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Supply Chains and IoT

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Supply chains are another area where businesses can benefit from advances in Internet of Things (IoT) and artificial intelligence (AI). The COVID-19 pandemic has accelerated the adoption of technologies that will provide greater resilience, agility and security, but last month’s crisis in the Suez Canal highlighted again the vulnerable position of suppliers and manufacturers.

In their 2020 IoT Adoption Survey, IoT World found that over half of respondents highlighted a need for digital initiatives, including IoT, and other surveys in recent months – notably Gartner’s supply chain survey – found that 37% of respondents had already invested to some extent in IoT. Gartner also hosted their virtual Supply Chain Symposium in 2020, where some reasons were given to explain the slow adoption of IoT in supply chain monitoring so far:

IoT is in the trough because we see that many companies are implementing the technology, but they struggle to define the best opportunities for using its measurement and tracking capabilities.[1]

According to Mike Burkett, vice president distinguished analyst with the Gartner Supply Chain Practice, the market will begin to climb out of this trough as the measuring and tracking capabilities of IoT are better understood and more widely utilized:

We see further potential to grow its use over the next several years. Gartner estimates that installed IoT endpoints for manufacturing and natural resources industries are forecast to grow to 1.9 billion units in 2028. That is five times from 331.5 million units in 2018.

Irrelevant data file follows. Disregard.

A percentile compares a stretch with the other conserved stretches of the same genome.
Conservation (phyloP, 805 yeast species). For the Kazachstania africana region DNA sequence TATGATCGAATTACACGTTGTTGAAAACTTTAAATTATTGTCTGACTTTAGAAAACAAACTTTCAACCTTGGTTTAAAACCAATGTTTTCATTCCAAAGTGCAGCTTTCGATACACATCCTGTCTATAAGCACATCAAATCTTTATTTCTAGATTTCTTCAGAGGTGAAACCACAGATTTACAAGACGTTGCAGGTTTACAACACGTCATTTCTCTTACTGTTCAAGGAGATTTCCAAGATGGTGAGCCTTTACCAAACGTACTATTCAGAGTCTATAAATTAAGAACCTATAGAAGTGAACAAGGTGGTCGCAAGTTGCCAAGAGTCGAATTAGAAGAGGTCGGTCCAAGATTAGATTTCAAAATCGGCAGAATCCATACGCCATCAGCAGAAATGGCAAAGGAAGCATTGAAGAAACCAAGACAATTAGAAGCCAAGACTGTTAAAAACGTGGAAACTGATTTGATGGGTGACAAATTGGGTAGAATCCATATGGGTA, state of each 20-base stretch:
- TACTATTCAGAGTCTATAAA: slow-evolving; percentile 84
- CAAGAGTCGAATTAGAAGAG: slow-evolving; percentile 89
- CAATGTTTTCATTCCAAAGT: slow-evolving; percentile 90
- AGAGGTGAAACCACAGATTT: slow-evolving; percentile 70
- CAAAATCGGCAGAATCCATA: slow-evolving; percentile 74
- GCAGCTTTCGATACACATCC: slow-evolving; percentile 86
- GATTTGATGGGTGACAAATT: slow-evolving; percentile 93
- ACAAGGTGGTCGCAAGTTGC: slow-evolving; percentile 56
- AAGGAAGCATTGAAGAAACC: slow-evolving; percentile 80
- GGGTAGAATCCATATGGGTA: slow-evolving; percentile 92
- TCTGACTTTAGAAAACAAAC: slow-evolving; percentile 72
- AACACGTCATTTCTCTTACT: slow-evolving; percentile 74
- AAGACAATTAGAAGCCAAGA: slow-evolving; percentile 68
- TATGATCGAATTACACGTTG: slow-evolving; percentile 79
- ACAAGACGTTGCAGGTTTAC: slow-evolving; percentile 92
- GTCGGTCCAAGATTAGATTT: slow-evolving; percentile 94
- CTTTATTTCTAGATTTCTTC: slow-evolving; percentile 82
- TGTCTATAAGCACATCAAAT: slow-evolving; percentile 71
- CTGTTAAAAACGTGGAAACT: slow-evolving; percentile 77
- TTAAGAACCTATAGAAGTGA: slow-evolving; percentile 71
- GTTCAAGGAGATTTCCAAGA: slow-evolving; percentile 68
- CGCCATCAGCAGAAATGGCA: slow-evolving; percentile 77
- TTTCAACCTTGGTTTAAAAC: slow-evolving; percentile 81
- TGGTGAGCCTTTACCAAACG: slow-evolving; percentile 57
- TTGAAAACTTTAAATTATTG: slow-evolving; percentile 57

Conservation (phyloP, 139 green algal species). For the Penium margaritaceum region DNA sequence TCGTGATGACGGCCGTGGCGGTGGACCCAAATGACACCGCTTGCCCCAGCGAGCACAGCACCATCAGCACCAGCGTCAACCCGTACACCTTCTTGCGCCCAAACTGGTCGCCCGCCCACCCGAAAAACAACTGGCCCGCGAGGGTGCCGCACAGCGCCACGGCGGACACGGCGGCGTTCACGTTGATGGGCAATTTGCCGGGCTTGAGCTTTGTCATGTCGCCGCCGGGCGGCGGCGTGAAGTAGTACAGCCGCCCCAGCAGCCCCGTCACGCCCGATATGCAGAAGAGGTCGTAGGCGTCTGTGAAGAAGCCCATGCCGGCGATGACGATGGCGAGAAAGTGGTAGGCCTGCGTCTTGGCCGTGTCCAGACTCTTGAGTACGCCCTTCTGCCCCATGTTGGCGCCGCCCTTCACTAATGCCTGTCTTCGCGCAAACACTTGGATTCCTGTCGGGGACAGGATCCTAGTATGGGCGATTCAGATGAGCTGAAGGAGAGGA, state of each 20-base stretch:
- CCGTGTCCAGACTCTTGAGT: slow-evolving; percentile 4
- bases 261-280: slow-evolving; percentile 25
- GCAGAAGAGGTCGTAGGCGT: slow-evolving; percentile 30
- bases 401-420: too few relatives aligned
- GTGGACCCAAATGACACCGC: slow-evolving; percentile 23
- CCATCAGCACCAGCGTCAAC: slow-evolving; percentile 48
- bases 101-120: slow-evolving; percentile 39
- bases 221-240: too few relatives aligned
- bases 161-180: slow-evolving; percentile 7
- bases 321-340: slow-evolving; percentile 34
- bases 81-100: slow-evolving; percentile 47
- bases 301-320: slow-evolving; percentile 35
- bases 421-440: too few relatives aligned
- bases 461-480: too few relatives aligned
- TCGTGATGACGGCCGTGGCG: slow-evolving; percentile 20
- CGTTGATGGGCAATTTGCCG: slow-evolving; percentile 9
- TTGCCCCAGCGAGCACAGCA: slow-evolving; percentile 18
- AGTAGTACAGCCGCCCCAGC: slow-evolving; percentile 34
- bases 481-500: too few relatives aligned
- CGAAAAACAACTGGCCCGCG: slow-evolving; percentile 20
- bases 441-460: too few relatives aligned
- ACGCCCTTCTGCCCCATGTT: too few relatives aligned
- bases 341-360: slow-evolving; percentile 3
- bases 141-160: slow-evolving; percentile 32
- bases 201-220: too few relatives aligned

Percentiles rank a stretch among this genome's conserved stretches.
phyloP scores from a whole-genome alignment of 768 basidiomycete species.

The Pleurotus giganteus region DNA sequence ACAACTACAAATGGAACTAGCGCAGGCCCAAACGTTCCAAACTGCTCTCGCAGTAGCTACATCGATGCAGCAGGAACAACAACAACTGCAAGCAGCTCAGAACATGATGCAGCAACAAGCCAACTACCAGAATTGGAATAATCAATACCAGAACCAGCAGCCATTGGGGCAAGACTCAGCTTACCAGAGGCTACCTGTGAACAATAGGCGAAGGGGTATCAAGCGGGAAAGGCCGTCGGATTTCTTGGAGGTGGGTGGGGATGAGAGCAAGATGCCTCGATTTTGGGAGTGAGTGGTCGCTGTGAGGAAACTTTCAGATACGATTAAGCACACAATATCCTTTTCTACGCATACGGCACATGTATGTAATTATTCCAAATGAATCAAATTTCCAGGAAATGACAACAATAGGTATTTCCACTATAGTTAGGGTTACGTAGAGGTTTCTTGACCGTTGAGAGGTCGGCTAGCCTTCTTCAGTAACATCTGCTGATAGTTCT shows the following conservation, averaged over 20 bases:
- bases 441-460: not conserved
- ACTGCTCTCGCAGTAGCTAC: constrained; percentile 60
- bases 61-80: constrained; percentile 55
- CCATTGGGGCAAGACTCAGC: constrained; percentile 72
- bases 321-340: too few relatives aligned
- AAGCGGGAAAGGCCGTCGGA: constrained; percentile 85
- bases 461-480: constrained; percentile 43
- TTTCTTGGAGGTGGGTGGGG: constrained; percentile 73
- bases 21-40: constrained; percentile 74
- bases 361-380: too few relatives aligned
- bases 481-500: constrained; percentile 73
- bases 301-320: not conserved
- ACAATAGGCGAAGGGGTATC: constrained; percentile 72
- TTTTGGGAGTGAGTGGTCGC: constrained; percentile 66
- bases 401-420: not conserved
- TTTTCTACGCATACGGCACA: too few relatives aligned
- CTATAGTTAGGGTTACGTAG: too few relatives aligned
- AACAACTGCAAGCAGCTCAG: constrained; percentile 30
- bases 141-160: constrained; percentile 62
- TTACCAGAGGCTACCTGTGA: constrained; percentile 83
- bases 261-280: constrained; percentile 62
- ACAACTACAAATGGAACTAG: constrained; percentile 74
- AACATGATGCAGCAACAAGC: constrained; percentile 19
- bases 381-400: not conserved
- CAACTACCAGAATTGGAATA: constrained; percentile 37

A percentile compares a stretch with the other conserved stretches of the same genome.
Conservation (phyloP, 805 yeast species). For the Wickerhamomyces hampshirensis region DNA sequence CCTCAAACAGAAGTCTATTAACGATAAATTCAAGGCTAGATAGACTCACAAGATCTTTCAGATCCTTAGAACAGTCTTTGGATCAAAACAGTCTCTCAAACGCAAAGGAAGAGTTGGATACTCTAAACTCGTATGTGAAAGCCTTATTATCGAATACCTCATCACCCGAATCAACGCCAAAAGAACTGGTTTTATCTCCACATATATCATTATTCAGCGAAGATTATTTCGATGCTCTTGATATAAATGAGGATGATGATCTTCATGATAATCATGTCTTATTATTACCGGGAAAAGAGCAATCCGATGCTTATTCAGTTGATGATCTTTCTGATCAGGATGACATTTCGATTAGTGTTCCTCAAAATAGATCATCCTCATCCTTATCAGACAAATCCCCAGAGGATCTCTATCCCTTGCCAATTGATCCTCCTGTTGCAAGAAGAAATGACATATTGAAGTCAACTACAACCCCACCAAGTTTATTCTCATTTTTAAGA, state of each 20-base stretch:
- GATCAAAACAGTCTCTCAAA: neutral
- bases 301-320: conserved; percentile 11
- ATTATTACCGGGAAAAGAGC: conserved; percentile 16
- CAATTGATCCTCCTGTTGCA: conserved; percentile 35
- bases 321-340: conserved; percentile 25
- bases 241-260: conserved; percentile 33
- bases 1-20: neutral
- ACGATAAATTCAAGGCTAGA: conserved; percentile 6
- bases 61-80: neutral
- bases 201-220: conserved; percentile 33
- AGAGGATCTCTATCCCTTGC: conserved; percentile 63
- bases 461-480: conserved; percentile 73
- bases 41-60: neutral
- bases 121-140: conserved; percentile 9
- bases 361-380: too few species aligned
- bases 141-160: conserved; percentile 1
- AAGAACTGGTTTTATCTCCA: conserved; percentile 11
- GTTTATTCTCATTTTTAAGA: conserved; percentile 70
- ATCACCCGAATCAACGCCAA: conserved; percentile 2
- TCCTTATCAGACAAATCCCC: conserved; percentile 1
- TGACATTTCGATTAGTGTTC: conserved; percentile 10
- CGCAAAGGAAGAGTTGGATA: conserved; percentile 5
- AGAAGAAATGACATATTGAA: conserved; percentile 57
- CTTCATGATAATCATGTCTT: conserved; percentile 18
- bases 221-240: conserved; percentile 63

The applications of IoT are obvious in manufacturing, where businesses are vulnerable to sudden shortages in raw materials and always on the lookout for alternative suppliers. But it has the potential to influence many areas of the supply chain, from customer service to asset management. For example, in the early months of the pandemic, hand sanitiser, soap and toilet paper were all needed in shops rather than offices or public buildings, but a lack of flexibility in the supply chain resulted in empty shelves and panic buying.

To react to changes in demand, accurate data and effective data analysis are essential. This is just as true in facilities management where decision support, preventive maintenance and real time asset performance tracking are all essential to the smooth operation of a building. Inventory optimisation is also essential to maintain a high level of occupant satisfaction. Using sensors and machine learning, digitally enhanced infrastructure builds up patters of occupant behaviour, helping to forecast demand in ways that previously were not possible and allowing building operators to adapt more quickly.

For now, businesses will only be able to benefit from machine leaning in their supply chain if they are already digitized. But as the cost of individual IoT sensors comes down, the benefits of live data will encourage adoption: the foundations of good operational performance are effective data collection and accurate data analysis, and as the challenges of global supply chain management continue to evolve, data will be the crucial weapon against inefficiency.

[1] https://www.gartner.com/en/newsroom/press-releases/2020-09-09-gartner-2020-hype-cycle-for-supply-chain-strategy-shows-internet-of-things-is-two-to-five-years-away-from-transformational-impact

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